Ameenah Salaam of CWA, which has built strong connections with labor unions in the Dominican Republic and the Philippines, spoke about building international workers’ power: “Instead of letting corporations divide and conquer, we’ve adopted an international perspective on what it means to fight corporate power and stop the race to the bottom.”
Salaam spoke about the Filipino call center workers who refused to scab during the Verizon strikes in 2016 and how that built solidarity between workers there and in the U.S. She also reported that the Philippines is one of the most dangerous places in the world to be a union activist, and demanded that not one more dollar be sent to the Duterte administration until human rights violations are investigated.
Speakers also raised that human rights can also be used as a pretext to invade and intervene in countries that are in the crosshairs of imperialism. Steven Ceci, representing the PPA in Baltimore, said: “We need to be aware that human rights can be a false flag, because there’s such a thing as ‘humanitarian imperialism.’… So when we talk about human rights, we need to be very clear about what type of human rights.”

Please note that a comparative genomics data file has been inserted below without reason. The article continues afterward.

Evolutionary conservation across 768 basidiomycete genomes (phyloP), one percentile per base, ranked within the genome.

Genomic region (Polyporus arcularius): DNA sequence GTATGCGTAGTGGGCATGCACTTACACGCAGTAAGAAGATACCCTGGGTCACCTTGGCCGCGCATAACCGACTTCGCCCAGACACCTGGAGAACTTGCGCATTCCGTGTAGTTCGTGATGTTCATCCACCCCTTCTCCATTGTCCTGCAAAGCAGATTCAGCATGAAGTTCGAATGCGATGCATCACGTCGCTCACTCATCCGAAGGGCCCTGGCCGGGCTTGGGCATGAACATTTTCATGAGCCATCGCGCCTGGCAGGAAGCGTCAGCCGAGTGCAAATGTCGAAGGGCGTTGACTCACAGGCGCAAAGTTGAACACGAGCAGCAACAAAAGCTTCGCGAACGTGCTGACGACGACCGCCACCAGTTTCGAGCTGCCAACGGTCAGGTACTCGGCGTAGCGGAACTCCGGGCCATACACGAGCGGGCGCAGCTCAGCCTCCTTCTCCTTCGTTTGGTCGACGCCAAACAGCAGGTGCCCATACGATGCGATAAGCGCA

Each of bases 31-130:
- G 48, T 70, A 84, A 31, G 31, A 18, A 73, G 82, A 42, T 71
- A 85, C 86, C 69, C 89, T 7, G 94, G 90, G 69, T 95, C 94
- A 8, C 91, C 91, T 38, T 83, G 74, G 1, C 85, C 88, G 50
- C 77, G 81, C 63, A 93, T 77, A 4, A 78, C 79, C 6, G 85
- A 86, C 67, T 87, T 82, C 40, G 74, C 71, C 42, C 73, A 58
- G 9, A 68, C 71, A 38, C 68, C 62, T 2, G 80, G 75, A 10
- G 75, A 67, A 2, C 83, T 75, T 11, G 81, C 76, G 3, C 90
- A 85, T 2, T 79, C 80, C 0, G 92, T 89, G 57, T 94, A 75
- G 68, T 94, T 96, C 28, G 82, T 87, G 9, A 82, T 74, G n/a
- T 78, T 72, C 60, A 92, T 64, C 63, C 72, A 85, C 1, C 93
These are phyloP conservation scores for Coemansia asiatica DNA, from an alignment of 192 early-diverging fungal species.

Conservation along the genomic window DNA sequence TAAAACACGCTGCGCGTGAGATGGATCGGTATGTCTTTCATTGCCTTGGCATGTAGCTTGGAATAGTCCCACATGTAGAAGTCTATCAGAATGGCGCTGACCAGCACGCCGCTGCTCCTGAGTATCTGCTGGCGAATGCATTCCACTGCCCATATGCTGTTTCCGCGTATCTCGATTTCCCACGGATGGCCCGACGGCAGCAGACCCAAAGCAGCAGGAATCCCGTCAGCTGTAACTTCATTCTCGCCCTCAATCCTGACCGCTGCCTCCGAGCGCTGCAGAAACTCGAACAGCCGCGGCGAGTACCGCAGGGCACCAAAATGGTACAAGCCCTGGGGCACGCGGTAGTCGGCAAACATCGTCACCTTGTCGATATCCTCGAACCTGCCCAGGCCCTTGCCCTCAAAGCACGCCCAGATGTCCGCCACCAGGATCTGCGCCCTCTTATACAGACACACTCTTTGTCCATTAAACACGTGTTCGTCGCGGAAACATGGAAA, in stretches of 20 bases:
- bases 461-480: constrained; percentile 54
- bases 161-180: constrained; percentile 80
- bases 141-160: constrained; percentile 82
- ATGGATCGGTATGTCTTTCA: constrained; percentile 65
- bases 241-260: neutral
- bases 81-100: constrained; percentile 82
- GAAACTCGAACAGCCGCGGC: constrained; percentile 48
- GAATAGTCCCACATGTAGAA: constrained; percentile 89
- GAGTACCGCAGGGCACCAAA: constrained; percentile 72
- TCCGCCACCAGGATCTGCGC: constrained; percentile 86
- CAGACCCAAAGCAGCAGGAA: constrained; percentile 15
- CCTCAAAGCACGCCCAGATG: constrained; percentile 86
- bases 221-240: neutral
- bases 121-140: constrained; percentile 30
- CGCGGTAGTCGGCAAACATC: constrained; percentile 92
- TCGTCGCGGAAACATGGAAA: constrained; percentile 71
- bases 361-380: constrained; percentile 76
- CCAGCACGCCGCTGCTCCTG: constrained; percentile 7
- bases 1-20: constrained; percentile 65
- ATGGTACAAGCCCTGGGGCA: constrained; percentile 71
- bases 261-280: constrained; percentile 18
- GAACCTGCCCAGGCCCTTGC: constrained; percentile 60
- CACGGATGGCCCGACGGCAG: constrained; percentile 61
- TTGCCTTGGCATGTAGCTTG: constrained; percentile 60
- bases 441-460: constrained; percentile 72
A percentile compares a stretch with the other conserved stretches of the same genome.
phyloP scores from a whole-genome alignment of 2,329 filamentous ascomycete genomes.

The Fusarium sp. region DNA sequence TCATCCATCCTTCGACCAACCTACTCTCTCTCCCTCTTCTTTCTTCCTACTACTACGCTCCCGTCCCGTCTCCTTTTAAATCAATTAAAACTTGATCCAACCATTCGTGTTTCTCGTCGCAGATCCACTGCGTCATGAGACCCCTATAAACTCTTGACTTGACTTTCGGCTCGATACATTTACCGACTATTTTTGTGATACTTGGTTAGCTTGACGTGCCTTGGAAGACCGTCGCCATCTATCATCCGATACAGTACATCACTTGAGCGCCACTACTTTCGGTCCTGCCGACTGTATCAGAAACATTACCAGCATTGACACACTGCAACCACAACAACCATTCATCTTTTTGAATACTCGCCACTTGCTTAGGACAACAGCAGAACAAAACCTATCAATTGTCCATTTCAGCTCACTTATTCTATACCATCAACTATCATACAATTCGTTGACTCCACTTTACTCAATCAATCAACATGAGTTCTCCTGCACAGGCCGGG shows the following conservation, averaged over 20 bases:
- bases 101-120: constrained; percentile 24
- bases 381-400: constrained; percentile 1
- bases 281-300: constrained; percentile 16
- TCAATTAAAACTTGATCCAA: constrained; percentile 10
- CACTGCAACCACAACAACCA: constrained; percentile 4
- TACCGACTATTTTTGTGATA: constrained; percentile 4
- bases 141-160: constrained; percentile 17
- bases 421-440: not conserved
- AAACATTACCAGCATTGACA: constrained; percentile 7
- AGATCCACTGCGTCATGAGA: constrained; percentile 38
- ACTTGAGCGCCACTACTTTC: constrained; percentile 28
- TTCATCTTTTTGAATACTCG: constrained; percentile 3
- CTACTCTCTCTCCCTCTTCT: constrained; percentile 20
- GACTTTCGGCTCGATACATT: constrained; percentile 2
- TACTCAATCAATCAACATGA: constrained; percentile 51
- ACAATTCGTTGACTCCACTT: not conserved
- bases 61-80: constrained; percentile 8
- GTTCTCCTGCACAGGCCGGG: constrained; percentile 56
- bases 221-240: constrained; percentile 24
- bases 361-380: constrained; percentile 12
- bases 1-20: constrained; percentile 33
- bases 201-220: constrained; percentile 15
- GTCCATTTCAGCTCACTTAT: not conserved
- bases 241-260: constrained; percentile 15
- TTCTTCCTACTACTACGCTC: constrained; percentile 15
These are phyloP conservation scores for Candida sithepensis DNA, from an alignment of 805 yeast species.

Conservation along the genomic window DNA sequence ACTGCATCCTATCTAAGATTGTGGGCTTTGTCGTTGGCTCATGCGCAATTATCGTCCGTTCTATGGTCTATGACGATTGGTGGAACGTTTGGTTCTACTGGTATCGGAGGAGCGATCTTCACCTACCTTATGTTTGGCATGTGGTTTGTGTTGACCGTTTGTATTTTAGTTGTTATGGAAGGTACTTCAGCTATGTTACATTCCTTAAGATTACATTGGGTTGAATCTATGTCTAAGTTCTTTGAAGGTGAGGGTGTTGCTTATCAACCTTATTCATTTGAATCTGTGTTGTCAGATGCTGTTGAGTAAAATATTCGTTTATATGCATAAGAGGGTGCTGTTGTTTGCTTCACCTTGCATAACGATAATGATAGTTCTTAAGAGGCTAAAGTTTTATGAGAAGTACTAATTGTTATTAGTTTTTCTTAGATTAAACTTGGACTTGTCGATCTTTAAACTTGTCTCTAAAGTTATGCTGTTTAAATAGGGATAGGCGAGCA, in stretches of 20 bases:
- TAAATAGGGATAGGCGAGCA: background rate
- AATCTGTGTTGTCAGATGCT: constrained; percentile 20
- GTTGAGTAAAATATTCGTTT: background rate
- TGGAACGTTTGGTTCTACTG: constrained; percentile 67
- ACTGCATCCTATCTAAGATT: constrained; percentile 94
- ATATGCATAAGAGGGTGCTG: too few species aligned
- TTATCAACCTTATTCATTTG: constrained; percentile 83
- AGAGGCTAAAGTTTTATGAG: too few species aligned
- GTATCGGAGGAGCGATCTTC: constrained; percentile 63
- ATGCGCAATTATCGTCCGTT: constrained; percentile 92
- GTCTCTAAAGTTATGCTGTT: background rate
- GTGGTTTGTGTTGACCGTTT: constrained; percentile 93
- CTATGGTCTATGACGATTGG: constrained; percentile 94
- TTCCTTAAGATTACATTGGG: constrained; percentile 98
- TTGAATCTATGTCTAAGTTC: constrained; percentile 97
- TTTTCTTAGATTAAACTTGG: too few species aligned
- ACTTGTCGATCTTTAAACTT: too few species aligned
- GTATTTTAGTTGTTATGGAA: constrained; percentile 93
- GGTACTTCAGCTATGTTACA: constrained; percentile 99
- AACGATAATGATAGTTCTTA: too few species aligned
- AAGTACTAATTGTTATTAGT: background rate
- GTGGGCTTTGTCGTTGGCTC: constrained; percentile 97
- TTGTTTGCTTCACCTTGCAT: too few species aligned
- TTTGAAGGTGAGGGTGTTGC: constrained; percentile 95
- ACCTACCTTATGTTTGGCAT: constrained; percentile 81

On Dec. 10, some 200 people and over 29 organizations in Los Angeles County held a series of rallies and marches to several consulate offices condemning Donald Trump, U.S. wars and interventions by both the Democratic and Republican parties, and Washington’s racist targeting of migrants and their children.
Nikole Cababa, national secretary general of BAYAN USA and one of the key organizers of the event, said: “We’re concerned about the growing displacement of families who face the wrath of a Trump administration that only dehumanizes and scapegoats them for a crisis the U.S. has a hand in. While Trump pours billions into its destructive wars, families in the U.S. suffer.”